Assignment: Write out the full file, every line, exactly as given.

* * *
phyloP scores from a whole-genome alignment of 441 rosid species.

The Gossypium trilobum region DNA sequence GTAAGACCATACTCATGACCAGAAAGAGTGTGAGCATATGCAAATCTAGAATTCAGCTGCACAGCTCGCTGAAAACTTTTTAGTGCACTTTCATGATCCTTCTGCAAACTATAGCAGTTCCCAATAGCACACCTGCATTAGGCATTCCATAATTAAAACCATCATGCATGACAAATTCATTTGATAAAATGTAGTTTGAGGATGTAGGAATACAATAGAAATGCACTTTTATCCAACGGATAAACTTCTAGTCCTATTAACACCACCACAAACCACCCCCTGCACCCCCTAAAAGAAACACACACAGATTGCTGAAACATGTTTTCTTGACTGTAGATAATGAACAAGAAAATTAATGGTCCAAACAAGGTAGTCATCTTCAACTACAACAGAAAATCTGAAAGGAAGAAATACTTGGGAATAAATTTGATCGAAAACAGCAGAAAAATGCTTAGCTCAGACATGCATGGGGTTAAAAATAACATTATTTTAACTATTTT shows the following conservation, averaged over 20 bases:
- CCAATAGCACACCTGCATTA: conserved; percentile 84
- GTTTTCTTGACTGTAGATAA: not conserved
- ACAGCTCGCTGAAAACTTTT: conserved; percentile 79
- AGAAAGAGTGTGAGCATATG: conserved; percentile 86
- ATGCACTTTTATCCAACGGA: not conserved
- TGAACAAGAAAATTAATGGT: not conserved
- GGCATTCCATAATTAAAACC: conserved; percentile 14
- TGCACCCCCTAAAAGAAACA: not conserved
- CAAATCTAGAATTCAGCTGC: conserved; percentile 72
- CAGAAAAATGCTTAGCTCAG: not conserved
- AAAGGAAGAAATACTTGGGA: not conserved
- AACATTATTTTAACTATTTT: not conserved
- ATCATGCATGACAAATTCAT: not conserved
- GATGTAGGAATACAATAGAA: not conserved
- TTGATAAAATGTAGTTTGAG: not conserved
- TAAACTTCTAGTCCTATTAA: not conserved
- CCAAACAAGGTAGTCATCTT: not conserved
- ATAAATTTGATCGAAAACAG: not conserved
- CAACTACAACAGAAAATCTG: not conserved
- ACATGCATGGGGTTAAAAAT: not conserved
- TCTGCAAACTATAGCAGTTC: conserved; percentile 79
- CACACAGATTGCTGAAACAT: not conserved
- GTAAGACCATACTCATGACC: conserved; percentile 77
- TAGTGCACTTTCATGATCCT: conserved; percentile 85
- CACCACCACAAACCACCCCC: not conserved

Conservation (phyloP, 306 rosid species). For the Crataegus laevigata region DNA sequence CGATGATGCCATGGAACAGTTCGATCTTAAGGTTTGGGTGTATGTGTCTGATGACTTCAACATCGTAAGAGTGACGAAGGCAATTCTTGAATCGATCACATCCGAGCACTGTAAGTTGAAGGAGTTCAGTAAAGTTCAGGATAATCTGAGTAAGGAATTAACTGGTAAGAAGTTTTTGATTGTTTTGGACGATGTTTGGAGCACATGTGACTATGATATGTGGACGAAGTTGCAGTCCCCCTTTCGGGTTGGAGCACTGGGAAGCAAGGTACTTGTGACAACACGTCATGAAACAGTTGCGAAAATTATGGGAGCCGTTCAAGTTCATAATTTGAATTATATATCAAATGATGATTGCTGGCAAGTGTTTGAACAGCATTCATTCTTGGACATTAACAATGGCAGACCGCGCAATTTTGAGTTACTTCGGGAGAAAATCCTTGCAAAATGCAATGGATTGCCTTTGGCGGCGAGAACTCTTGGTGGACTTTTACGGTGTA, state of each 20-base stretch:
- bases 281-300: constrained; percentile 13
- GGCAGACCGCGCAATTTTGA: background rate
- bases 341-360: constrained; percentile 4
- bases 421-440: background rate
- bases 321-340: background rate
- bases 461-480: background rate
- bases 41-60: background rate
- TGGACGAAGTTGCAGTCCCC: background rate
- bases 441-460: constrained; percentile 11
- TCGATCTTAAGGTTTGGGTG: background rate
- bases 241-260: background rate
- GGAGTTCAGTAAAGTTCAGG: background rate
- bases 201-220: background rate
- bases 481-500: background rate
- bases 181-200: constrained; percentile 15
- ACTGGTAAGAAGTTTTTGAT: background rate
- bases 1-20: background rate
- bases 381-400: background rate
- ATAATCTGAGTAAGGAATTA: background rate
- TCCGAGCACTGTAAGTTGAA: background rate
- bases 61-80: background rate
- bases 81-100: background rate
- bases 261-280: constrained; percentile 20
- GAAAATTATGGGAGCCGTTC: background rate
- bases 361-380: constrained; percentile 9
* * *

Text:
phyloP scores from a whole-genome alignment of 441 rosid species.

The Gossypium trilobum region DNA sequence GTAAGACCATACTCATGACCAGAAAGAGTGTGAGCATATGCAAATCTAGAATTCAGCTGCACAGCTCGCTGAAAACTTTTTAGTGCACTTTCATGATCCTTCTGCAAACTATAGCAGTTCCCAATAGCACACCTGCATTAGGCATTCCATAATTAAAACCATCATGCATGACAAATTCATTTGATAAAATGTAGTTTGAGGATGTAGGAATACAATAGAAATGCACTTTTATCCAACGGATAAACTTCTAGTCCTATTAACACCACCACAAACCACCCCCTGCACCCCCTAAAAGAAACACACACAGATTGCTGAAACATGTTTTCTTGACTGTAGATAATGAACAAGAAAATTAATGGTCCAAACAAGGTAGTCATCTTCAACTACAACAGAAAATCTGAAAGGAAGAAATACTTGGGAATAAATTTGATCGAAAACAGCAGAAAAATGCTTAGCTCAGACATGCATGGGGTTAAAAATAACATTATTTTAACTATTTT shows the following conservation, averaged over 20 bases:
- CCAATAGCACACCTGCATTA: conserved; percentile 84
- GTTTTCTTGACTGTAGATAA: not conserved
- ACAGCTCGCTGAAAACTTTT: conserved; percentile 79
- AGAAAGAGTGTGAGCATATG: conserved; percentile 86
- ATGCACTTTTATCCAACGGA: not conserved
- TGAACAAGAAAATTAATGGT: not conserved
- GGCATTCCATAATTAAAACC: conserved; percentile 14
- TGCACCCCCTAAAAGAAACA: not conserved
- CAAATCTAGAATTCAGCTGC: conserved; percentile 72
- CAGAAAAATGCTTAGCTCAG: not conserved
- AAAGGAAGAAATACTTGGGA: not conserved
- AACATTATTTTAACTATTTT: not conserved
- ATCATGCATGACAAATTCAT: not conserved
- GATGTAGGAATACAATAGAA: not conserved
- TTGATAAAATGTAGTTTGAG: not conserved
- TAAACTTCTAGTCCTATTAA: not conserved
- CCAAACAAGGTAGTCATCTT: not conserved
- ATAAATTTGATCGAAAACAG: not conserved
- CAACTACAACAGAAAATCTG: not conserved
- ACATGCATGGGGTTAAAAAT: not conserved
- TCTGCAAACTATAGCAGTTC: conserved; percentile 79
- CACACAGATTGCTGAAACAT: not conserved
- GTAAGACCATACTCATGACC: conserved; percentile 77
- TAGTGCACTTTCATGATCCT: conserved; percentile 85
- CACCACCACAAACCACCCCC: not conserved

Conservation (phyloP, 306 rosid species). For the Crataegus laevigata region DNA sequence CGATGATGCCATGGAACAGTTCGATCTTAAGGTTTGGGTGTATGTGTCTGATGACTTCAACATCGTAAGAGTGACGAAGGCAATTCTTGAATCGATCACATCCGAGCACTGTAAGTTGAAGGAGTTCAGTAAAGTTCAGGATAATCTGAGTAAGGAATTAACTGGTAAGAAGTTTTTGATTGTTTTGGACGATGTTTGGAGCACATGTGACTATGATATGTGGACGAAGTTGCAGTCCCCCTTTCGGGTTGGAGCACTGGGAAGCAAGGTACTTGTGACAACACGTCATGAAACAGTTGCGAAAATTATGGGAGCCGTTCAAGTTCATAATTTGAATTATATATCAAATGATGATTGCTGGCAAGTGTTTGAACAGCATTCATTCTTGGACATTAACAATGGCAGACCGCGCAATTTTGAGTTACTTCGGGAGAAAATCCTTGCAAAATGCAATGGATTGCCTTTGGCGGCGAGAACTCTTGGTGGACTTTTACGGTGTA, state of each 20-base stretch:
- bases 281-300: constrained; percentile 13
- GGCAGACCGCGCAATTTTGA: background rate
- bases 341-360: constrained; percentile 4
- bases 421-440: background rate
- bases 321-340: background rate
- bases 461-480: background rate
- bases 41-60: background rate
- TGGACGAAGTTGCAGTCCCC: background rate
- bases 441-460: constrained; percentile 11
- TCGATCTTAAGGTTTGGGTG: background rate
- bases 241-260: background rate
- GGAGTTCAGTAAAGTTCAGG: background rate
- bases 201-220: background rate
- bases 481-500: background rate
- bases 181-200: constrained; percentile 15
- ACTGGTAAGAAGTTTTTGAT: background rate
- bases 1-20: background rate
- bases 381-400: background rate
- ATAATCTGAGTAAGGAATTA: background rate
- TCCGAGCACTGTAAGTTGAA: background rate
- bases 61-80: background rate
- bases 81-100: background rate
- bases 261-280: constrained; percentile 20
- GAAAATTATGGGAGCCGTTC: background rate
- bases 361-380: constrained; percentile 9